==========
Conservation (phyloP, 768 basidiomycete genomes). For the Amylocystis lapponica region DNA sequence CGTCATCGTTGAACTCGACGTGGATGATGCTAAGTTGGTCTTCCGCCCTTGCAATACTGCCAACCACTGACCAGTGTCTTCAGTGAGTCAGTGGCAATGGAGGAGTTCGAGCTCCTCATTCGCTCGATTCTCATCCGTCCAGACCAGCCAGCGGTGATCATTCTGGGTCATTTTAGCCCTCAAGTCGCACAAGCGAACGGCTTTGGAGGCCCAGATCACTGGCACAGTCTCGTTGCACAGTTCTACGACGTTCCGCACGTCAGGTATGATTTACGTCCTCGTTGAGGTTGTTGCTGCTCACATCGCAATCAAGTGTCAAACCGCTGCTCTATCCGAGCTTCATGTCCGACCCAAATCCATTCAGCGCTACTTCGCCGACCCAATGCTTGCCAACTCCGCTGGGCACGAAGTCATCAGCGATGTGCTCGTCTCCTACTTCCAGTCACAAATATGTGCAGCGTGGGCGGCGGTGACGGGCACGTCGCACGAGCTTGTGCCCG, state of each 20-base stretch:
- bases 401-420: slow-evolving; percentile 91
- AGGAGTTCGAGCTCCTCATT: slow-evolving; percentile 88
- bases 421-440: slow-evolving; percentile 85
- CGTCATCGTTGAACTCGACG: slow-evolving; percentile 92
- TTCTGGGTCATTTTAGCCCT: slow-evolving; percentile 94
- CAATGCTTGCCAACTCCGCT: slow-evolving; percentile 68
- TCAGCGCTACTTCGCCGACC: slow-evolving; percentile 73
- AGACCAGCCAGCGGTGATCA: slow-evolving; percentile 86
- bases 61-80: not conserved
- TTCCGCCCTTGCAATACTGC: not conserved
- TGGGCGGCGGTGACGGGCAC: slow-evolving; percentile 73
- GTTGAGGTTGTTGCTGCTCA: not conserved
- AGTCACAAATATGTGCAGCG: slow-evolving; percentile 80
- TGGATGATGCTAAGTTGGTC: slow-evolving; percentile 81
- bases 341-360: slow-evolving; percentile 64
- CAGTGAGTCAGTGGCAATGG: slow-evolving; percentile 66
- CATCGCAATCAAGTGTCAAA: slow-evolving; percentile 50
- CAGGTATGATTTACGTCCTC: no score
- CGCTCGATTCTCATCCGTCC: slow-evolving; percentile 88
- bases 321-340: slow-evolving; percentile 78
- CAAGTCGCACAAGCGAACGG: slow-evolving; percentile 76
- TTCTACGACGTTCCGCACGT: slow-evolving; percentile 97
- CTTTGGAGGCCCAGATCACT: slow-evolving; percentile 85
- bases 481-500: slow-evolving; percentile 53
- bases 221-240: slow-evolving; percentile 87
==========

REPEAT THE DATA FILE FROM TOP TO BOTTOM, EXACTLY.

Conservation (phyloP, 768 basidiomycete genomes). For the Amylocystis lapponica region DNA sequence CGTCATCGTTGAACTCGACGTGGATGATGCTAAGTTGGTCTTCCGCCCTTGCAATACTGCCAACCACTGACCAGTGTCTTCAGTGAGTCAGTGGCAATGGAGGAGTTCGAGCTCCTCATTCGCTCGATTCTCATCCGTCCAGACCAGCCAGCGGTGATCATTCTGGGTCATTTTAGCCCTCAAGTCGCACAAGCGAACGGCTTTGGAGGCCCAGATCACTGGCACAGTCTCGTTGCACAGTTCTACGACGTTCCGCACGTCAGGTATGATTTACGTCCTCGTTGAGGTTGTTGCTGCTCACATCGCAATCAAGTGTCAAACCGCTGCTCTATCCGAGCTTCATGTCCGACCCAAATCCATTCAGCGCTACTTCGCCGACCCAATGCTTGCCAACTCCGCTGGGCACGAAGTCATCAGCGATGTGCTCGTCTCCTACTTCCAGTCACAAATATGTGCAGCGTGGGCGGCGGTGACGGGCACGTCGCACGAGCTTGTGCCCG, state of each 20-base stretch:
- bases 401-420: slow-evolving; percentile 91
- AGGAGTTCGAGCTCCTCATT: slow-evolving; percentile 88
- bases 421-440: slow-evolving; percentile 85
- CGTCATCGTTGAACTCGACG: slow-evolving; percentile 92
- TTCTGGGTCATTTTAGCCCT: slow-evolving; percentile 94
- CAATGCTTGCCAACTCCGCT: slow-evolving; percentile 68
- TCAGCGCTACTTCGCCGACC: slow-evolving; percentile 73
- AGACCAGCCAGCGGTGATCA: slow-evolving; percentile 86
- bases 61-80: not conserved
- TTCCGCCCTTGCAATACTGC: not conserved
- TGGGCGGCGGTGACGGGCAC: slow-evolving; percentile 73
- GTTGAGGTTGTTGCTGCTCA: not conserved
- AGTCACAAATATGTGCAGCG: slow-evolving; percentile 80
- TGGATGATGCTAAGTTGGTC: slow-evolving; percentile 81
- bases 341-360: slow-evolving; percentile 64
- CAGTGAGTCAGTGGCAATGG: slow-evolving; percentile 66
- CATCGCAATCAAGTGTCAAA: slow-evolving; percentile 50
- CAGGTATGATTTACGTCCTC: no score
- CGCTCGATTCTCATCCGTCC: slow-evolving; percentile 88
- bases 321-340: slow-evolving; percentile 78
- CAAGTCGCACAAGCGAACGG: slow-evolving; percentile 76
- TTCTACGACGTTCCGCACGT: slow-evolving; percentile 97
- CTTTGGAGGCCCAGATCACT: slow-evolving; percentile 85
- bases 481-500: slow-evolving; percentile 53
- bases 221-240: slow-evolving; percentile 87